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Musical on the life of Anne of Green Gables marks 50th anniversary

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Actor Katie Kerr (Anne) runs through the opening scene of Anne of Green Gables The Musical at the Confederation Centre of the Arts in Charlottetown, P.E.I., Monday, June 30, 2014. The Centre is celebrating the 50th anniversary of the musical this summer. THE CANADIAN PRESS/Nathan Rochford

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Actor Katie Kerr (Anne) runs through the opening scene of Anne of Green Gables The Musical at the Confederation Centre of the Arts in Charlottetown, P.E.I., Monday, June 30, 2014. The Centre is celebrating the 50th anniversary of the musical this summer. THE CANADIAN PRESS/Nathan Rochford

CHARLOTTETOWN - Since 1965, a little red-haired girl with a big imagination has warmed the hearts of theatregoers at the Confederation Centre of the Arts in Charlottetown.

"Anne of Green Gables — The Musical" celebrates its 50th season this year, making it the longest running musical in Canada.

It is part of the Charlottetown Festival, which is also in its half-century of existence.

"To be part of this occasion is really an honour," said Marcia Kash, who has directed the musical since 2011.

The story was written by Lucy Maude Montgomery and turned into a musical for the stage in 1964 by writers Don Harron, Norman and Elaine Campbell, and Mavor Moore.

Harron, who is well known for his many acting and writing credits as well as his comedy character Charlie Farquharson, had originally been tasked to adapt the story for a 90-minute television program that first aired on the CBC in 1956.

Harron, now 89, said he had been approached in 1955 by Norman Campbell who was looking for a subject for a television program.

"I said I'd been reading a book to my kids called Anne of Green Gables and it seems to me that this little girl has such an imagination that the only way you can really realize it would be in song," Harron recalled.

The story is of a red-headed orphan who nobody wanted. She is sent to Prince Edward Island to a brother and sister who want a boy to help on their farm. The wires got crossed and they get a girl, who they consider sending back.

"They keep her and she changes their lives and opens their hearts," Kash said.

"Her determination and her positive survivor instinct makes her the heart centre of Avonlea, the fictional town where all of this takes place."

Katie Kerr is in her second season starring as Anne. She is the 16th actress to fill the role since the musical debuted.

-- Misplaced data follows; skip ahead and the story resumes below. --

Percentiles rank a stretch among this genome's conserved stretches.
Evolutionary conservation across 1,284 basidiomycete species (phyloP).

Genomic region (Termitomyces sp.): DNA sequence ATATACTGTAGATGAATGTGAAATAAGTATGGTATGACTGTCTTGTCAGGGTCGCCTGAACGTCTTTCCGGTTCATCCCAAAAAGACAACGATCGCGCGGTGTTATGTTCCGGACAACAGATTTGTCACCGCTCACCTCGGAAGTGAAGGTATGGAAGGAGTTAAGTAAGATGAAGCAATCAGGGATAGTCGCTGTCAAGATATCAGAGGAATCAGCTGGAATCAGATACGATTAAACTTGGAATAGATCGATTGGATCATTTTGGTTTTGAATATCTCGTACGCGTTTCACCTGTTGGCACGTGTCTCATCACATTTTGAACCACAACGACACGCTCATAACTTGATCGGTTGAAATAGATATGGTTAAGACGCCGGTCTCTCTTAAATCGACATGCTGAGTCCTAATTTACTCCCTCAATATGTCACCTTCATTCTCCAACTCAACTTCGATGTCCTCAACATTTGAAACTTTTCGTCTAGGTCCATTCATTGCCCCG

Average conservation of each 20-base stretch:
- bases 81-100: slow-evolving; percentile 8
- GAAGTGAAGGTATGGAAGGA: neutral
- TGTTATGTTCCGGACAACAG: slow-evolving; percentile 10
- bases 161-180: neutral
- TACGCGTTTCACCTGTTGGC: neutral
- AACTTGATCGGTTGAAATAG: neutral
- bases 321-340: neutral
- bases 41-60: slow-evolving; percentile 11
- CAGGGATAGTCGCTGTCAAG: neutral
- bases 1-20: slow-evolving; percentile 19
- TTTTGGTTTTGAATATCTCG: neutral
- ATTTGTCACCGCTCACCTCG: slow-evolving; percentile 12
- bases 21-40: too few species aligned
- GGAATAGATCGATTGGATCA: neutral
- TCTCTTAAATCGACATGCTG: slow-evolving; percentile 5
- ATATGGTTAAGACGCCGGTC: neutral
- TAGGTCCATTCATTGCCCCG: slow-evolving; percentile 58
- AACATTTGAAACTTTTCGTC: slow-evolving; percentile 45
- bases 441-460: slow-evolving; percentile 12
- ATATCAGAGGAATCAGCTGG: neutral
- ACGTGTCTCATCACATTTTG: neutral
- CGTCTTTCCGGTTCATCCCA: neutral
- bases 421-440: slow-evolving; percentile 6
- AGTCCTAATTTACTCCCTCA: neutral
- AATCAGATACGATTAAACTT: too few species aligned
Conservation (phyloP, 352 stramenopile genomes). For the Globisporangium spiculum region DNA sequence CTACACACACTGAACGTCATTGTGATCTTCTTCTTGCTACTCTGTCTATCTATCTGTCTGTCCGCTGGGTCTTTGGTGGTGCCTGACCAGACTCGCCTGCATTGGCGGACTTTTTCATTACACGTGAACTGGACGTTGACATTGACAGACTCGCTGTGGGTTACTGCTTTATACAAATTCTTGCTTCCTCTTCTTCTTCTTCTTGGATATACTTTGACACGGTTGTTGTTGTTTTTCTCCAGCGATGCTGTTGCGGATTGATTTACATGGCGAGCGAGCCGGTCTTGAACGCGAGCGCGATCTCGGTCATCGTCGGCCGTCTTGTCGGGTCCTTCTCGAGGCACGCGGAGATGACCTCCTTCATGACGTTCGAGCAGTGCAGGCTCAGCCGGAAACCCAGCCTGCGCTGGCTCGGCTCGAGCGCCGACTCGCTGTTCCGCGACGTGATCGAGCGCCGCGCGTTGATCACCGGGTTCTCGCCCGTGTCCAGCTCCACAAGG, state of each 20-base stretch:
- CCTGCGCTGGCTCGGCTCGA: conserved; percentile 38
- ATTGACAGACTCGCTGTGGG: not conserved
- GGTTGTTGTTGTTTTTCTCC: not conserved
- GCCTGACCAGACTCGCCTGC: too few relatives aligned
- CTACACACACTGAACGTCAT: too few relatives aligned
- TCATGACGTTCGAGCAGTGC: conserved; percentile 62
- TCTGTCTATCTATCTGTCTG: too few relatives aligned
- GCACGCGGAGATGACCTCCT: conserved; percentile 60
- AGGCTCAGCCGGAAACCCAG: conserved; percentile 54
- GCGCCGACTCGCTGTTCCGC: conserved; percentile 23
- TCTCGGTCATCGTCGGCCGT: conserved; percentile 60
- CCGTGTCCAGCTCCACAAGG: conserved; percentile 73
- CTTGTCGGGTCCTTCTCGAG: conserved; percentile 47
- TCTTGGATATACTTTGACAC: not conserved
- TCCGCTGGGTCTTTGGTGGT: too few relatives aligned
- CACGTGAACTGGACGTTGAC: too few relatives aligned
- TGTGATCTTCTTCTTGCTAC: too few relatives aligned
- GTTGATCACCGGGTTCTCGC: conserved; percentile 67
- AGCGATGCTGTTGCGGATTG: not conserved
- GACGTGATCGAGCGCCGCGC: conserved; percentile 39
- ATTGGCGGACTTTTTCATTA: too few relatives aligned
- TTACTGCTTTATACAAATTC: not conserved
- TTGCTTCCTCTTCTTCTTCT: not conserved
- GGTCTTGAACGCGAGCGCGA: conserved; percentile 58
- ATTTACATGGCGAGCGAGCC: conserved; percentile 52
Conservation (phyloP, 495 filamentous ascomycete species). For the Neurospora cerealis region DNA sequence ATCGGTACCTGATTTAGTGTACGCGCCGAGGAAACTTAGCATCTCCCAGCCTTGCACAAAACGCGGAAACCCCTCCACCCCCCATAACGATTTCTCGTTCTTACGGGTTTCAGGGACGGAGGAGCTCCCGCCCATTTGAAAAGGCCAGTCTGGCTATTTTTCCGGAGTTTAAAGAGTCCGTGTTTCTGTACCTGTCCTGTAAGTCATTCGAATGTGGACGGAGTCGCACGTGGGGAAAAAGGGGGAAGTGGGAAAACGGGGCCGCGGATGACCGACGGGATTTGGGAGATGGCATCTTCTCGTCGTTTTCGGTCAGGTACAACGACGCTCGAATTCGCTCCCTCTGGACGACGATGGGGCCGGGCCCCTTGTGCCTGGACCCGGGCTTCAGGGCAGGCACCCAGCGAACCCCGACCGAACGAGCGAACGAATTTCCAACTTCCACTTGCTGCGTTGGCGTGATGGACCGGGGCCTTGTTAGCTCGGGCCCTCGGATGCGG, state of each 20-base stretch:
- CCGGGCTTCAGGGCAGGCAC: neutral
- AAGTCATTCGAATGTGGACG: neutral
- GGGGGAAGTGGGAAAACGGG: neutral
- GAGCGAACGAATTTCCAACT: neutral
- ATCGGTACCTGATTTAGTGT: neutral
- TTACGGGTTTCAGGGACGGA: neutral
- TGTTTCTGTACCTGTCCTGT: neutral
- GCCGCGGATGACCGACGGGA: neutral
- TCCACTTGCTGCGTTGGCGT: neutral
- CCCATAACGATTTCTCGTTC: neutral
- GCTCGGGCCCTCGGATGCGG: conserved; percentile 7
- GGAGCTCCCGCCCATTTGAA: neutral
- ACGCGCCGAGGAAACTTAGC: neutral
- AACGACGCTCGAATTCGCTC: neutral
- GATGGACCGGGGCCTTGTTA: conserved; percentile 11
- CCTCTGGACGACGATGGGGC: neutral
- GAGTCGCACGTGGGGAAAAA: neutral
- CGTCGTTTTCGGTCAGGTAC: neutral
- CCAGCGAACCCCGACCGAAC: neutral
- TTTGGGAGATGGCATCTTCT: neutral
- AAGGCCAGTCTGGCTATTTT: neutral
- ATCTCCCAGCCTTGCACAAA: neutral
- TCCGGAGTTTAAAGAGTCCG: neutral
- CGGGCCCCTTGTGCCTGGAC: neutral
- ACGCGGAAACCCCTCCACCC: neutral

"Sweet 16 ... It's a dream come true," Kerr said, adding that she had researched the Charlottetown Festival after playing Anne in a community theatre production in her home of Windsor, Ont.

Kerr said she quickly realized what a cherished icon Anne of Green Gables has become on Prince Edward Island, adding to the responsibility she feels to give her best performance every night.

"She is a spirit of the Island, but a lot of people think she is a real person and that she lived here," Kerr said. "The essence of her is in so much of the Island and its culture."

Aside from "Anne of Green Gables — The Musical," the Charlottetown Festival offers a number of other productions this season, including "Canada Rocks."

The production was created to help celebrate 2014 as the 150th anniversary of the Charlottetown Conference, which led to Confederation three years later.

"Canada Rocks takes us across Canada from Vancouver all the way to Prince Edward Island for the 2014 celebrations, and along the way we're seeing the beautiful scenic country and picking up and recognizing all the musical artists from each different region across the country," said Anne Allan, the festival's artistic director.

Allan said the show features the music of artists such as Joni Mitchell, Neil Young, Anne Murray and Brian Adams, along with newer artists like Arcade Fire and Feist.

"Along with that is a 14-piece orchestra and a rock band, so we're able to honour these artists," Allan said.

Outside the Confederation Centre in the amphitheatre, the festival's young company has a production called "We are Canadian."

For those who may have been to the festival in the past and seen "Anne of Green Gables," the production has been updated with the use of projection screens that add to the scenery.

Kash said while the production has been modernized, the timeless story remains the same.

"Every generation can relate to it and that's why people keep coming and see it time and time again and bring their children and grandchildren," she said.

Harron said the story is timeless because Lucy Maude Montgomery wrote a classic, and he feels lucky to have been able to adapt it for the stage.

"To have a theatre that will do it every year, that's luck," he said.

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If you go:

Tickets for "Anne of Green Gables — The Musical" start at $25.

www.charlottetownfestival.com

www.tourismpei.com

www.pei2014.ca

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